Donald Alfred Bajus

Animator, business owner, painter, jazz music devotee, dancer, jokester, and lover of life, passed away at age 88 on October 29, 2021. Please see his tongue-in-cheek self-portrait, titled "Minnesota Summer," at Star Tribune online obituaries.

Don was born on March 25, 1933, and grew up in Neepawa, MB, Canada, with parents who encouraged his dual after-school passions: playing defense on championship hockey teams and playing trumpet in community jazz bands.

Also a gifted young cartoonist, Don wanted to become an animator like Walt Disney, so he moved to Minnesota to study at Minneapolis College of Art and Design. In the early 1950s, the art school didn't have motion drawing instruction (today it's nationally recognized for its media arts), so Don created his own style of animation. His first effort was inspired by Disney's dancing broomstick! Don left MCAD in 1954 to further his animation education as an apprentice, and later as director, of Phillips Gutkin & Assoc. in Winnipeg.

In 1958 Studio One, a Minneapolis graphic arts firm, recruited Don to establish the first commercial animation production studio in the Midwest. In 1970, he and partner Mike Jones launched Bajus-Jones Film Corporation, also a 2D animation studio, later expanding to Sounds Like Bajus Jones. Don Bajus Film Corporation and Don Bajus Unlimited came later. An early Bajus-Jones promotional piece claimed that "Animation can do anything, except save a bad idea." His firms' animated television commercials for many well-known local and national brands won numerous awards including a 1985 Clio Award (for excellence in advertising) featuring a giant runny nose for a Kleenex commercial.

Don's mind was ahead of the times, he was always looking for new technology. In 1993, he became a founder, partner, and creative director in the launch of Windlight Studios. In a basement in downtown Minneapolis, Windlight pioneered computer-aided motion-capture animation; movements performed by live actors (including Don) were transferred to computer generated characters. The new technique allowed for greater realism and expression in animation and changed the industry. Scott Dyer, president of Windlight Studios, remembers Don as a unique spirit who possessed limitless drive and was so absorbed in his work that he needed to set an alarm to remind himself to eat.

At his core, Don was a storyteller across multiple media . . . filmmaking, painting, sculpting, creative writing, music, puns, shaggy dog stories, and tall tales. He was known for an ongoing series of ten elaborate and highly detailed time-travel paintings, each with a humorous twist, that showed him working alongside yet-to-be famous artists such as Vincent Van Gogh, Salvador Dali, and Frida Kahlo, and others as they painted what would become their signature artworks. The paintings illustrated a novel he was still pulling out of his vivid imagination and putting on paper.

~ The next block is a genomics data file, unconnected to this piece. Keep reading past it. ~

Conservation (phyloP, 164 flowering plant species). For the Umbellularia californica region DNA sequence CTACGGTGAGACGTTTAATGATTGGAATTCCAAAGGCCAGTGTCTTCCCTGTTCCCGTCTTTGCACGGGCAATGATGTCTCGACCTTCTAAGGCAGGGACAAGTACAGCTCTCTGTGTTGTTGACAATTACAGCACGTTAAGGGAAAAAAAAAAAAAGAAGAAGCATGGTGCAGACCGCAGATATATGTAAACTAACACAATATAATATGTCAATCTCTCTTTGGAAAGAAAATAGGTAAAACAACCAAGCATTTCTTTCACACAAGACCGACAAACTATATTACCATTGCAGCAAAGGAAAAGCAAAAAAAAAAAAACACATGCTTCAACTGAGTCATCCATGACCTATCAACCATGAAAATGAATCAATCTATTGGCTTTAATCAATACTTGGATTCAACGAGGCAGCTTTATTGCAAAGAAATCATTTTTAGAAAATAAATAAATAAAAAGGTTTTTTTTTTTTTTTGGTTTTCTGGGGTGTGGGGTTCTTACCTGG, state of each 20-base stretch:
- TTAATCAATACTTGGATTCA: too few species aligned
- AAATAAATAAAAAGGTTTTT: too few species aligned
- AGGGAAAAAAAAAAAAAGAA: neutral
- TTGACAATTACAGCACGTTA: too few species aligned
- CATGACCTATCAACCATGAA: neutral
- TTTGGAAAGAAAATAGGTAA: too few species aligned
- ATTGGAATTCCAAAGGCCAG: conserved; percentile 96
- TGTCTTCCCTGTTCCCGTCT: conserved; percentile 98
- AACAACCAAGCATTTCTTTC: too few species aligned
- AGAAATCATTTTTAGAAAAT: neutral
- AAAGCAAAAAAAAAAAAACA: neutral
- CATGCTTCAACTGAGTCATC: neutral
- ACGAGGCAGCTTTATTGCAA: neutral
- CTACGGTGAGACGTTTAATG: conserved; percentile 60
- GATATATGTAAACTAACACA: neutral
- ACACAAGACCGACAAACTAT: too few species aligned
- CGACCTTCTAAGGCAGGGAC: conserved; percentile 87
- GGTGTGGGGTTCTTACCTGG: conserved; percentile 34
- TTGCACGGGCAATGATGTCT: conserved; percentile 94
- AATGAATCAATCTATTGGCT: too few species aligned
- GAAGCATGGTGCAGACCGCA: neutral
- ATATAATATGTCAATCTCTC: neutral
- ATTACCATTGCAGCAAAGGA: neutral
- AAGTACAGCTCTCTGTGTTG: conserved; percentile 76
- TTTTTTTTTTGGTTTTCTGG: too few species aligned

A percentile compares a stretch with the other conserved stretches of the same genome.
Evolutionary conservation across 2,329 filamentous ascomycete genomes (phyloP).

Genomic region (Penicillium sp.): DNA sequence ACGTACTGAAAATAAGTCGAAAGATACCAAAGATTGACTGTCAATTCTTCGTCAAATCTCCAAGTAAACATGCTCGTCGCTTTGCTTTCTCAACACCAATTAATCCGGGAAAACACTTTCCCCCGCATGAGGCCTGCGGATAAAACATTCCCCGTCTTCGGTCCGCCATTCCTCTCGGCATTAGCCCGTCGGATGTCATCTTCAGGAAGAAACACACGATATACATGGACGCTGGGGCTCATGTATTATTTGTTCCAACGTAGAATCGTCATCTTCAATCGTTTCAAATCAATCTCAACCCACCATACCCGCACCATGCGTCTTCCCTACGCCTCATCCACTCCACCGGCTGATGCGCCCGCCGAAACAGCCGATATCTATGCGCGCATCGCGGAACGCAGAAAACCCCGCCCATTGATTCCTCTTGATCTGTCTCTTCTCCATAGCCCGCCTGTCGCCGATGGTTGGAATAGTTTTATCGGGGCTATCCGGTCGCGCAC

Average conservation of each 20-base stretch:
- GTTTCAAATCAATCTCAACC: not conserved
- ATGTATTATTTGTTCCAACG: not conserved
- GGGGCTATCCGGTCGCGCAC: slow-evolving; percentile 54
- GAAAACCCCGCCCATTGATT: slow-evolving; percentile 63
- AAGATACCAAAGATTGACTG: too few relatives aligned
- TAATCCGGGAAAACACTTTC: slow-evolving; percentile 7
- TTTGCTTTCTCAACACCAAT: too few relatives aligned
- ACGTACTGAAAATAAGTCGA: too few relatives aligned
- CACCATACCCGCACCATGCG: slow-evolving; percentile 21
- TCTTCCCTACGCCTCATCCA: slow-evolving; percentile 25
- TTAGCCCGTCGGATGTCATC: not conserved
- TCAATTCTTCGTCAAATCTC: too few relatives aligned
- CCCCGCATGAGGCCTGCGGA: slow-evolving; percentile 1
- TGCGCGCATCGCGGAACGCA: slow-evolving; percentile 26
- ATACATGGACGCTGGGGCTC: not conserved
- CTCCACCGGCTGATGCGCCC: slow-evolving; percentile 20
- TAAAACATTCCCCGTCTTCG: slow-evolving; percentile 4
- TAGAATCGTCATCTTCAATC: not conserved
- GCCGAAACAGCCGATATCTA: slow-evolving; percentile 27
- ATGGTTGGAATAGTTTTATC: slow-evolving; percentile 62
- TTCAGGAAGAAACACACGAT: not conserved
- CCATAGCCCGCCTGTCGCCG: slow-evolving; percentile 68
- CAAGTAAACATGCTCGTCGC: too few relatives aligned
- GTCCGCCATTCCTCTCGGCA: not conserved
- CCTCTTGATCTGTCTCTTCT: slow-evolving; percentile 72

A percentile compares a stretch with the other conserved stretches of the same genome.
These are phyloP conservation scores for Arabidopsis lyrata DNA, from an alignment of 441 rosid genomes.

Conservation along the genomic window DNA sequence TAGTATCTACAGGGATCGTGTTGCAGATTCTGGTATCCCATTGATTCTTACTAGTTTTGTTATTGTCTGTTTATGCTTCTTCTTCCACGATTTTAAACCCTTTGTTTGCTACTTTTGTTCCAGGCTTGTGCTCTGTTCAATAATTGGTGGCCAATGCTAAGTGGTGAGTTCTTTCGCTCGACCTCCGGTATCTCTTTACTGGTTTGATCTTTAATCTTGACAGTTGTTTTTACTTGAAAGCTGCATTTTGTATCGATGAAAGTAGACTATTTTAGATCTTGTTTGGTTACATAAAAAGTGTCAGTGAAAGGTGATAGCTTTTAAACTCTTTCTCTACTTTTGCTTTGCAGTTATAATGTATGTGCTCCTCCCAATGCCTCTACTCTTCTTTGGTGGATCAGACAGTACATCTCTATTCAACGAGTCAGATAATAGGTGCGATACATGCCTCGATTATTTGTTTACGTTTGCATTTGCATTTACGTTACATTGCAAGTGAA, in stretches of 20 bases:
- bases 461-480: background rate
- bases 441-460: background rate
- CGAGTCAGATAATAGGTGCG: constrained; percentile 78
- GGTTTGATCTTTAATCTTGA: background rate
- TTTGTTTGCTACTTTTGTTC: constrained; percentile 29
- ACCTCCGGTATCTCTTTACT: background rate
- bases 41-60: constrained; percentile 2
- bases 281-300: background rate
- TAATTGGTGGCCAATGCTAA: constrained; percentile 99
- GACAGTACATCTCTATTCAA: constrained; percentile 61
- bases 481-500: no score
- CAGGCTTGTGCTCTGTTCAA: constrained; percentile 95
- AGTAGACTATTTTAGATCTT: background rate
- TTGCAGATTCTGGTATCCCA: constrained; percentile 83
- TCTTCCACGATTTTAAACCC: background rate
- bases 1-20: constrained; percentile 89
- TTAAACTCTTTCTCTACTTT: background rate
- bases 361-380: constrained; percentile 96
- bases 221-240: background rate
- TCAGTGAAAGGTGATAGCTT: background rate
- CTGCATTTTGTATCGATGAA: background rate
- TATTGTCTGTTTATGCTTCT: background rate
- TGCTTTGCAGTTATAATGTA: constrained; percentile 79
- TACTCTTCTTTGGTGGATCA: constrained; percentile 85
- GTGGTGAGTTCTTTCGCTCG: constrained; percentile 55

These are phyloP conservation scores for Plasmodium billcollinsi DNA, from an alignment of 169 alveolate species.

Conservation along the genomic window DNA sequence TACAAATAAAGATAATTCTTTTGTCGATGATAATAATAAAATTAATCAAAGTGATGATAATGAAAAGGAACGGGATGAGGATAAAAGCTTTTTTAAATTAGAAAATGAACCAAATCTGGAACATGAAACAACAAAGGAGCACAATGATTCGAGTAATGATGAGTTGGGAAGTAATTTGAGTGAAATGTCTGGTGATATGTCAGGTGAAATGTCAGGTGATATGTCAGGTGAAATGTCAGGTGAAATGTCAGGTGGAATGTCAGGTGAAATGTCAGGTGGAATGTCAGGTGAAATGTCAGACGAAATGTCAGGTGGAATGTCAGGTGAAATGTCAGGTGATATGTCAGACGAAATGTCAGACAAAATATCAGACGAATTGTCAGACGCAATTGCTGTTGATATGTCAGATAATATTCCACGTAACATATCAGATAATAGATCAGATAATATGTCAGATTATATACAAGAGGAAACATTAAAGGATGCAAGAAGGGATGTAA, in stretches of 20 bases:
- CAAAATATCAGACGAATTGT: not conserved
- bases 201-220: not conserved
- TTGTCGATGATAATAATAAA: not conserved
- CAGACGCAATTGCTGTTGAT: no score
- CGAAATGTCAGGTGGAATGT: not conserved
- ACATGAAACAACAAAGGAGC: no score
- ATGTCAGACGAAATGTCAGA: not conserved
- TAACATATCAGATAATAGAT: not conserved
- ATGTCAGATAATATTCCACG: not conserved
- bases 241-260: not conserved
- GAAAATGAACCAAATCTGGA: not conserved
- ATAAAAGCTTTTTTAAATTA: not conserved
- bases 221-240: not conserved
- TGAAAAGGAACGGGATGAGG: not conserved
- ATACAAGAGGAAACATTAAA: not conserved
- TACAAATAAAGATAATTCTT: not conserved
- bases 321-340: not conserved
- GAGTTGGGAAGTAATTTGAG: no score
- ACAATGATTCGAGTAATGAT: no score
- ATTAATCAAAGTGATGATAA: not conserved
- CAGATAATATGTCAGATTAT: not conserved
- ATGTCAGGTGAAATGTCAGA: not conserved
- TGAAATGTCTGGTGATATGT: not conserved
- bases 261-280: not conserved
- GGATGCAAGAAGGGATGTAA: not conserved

Don is well remembered as a kind and generous man with an irresistible smile, a perpetrator of gags and practical jokes, and an inventive thinker who enlivened every discussion with his wit, humor, and unrivaled intellect. He was an avid reader of everything from sci fi to scientific discoveries, a home repair enthusiast, a tree sculptor, a maker of hilarious greeting cards for his friends and family, and a mentor to animators and the less fortunate alike. He was proud of his dual Canadian/US citizenship and traveled often to Canada and Chicago (his second home) and around the world. Don kept up his trumpet embouchure and followed his passion for jazz his entire life. And his hands were never without a pencil.

Upon Don's passing, Ron Pitts, former animation director of Windlight Studios, imagined Don stepping lively toward the Pearly Gates with a group of animated characters, avatars, and famous artists welcoming him to their heavenly art collective, and calling out in a perfect imitation of Don: "Greetings!"

Don is preceded in death by parents Albert and Vera (McGinnis) Bajus, sister Phyllis (Bajus) and brother-in-law John Paulsen. He is survived by his life-long dancing partner and wife of 63 yrs, Beverly (Broughton), feline pal Salsa, loving nieces and nephews, members of the Minikahda Club, Never Too Old Artists, and the Fancy Foot Dance Club, and many, many friends.

A celebration of life will be held at a later date. The family extends their gratitude to N. C. Little Hospice, Jones-Harrison Residence, and Baywood Home Care. Memorials preferred to the Don Bajus MCAD Animation Program Fund at Minneapolis College of Art and Design, 2501 Stevens Ave, Mpls., MN 55404 or

Published on December 19, 2021